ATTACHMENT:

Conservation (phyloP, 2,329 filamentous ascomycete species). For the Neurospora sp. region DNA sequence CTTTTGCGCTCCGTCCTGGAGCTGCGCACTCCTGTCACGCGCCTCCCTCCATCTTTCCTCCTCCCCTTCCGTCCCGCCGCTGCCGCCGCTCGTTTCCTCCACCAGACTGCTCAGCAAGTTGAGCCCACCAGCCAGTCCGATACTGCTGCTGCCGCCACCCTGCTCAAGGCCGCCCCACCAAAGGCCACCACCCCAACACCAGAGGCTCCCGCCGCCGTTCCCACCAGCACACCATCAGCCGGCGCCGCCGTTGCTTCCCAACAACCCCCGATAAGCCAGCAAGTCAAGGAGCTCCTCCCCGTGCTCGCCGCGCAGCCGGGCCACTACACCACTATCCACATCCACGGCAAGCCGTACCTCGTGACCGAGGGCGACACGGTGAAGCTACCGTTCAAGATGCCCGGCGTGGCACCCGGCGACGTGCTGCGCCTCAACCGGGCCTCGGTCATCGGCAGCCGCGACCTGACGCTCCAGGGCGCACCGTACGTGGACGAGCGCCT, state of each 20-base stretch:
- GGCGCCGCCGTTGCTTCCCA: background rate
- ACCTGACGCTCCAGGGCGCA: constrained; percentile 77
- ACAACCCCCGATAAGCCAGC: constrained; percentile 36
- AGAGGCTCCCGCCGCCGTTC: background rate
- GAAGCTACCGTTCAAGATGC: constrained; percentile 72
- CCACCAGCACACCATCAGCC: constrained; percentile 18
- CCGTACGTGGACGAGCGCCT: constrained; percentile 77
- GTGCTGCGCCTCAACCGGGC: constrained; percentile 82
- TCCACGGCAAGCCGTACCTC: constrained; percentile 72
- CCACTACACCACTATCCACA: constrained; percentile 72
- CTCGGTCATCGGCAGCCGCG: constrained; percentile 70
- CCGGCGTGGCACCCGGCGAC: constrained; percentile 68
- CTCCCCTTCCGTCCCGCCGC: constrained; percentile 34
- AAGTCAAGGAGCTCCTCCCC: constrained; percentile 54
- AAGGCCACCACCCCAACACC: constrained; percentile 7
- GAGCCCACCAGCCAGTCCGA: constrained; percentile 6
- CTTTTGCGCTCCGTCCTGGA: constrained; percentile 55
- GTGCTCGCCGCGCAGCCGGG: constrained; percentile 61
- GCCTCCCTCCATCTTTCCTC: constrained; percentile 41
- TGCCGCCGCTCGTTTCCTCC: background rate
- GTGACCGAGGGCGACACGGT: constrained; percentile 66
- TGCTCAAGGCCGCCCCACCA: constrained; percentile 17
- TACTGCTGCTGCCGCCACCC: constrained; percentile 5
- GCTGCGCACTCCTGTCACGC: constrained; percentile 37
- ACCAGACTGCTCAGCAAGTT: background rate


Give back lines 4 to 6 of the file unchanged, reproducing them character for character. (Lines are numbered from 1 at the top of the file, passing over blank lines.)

- ACAACCCCCGATAAGCCAGC: constrained; percentile 36
- AGAGGCTCCCGCCGCCGTTC: background rate
- GAAGCTACCGTTCAAGATGC: constrained; percentile 72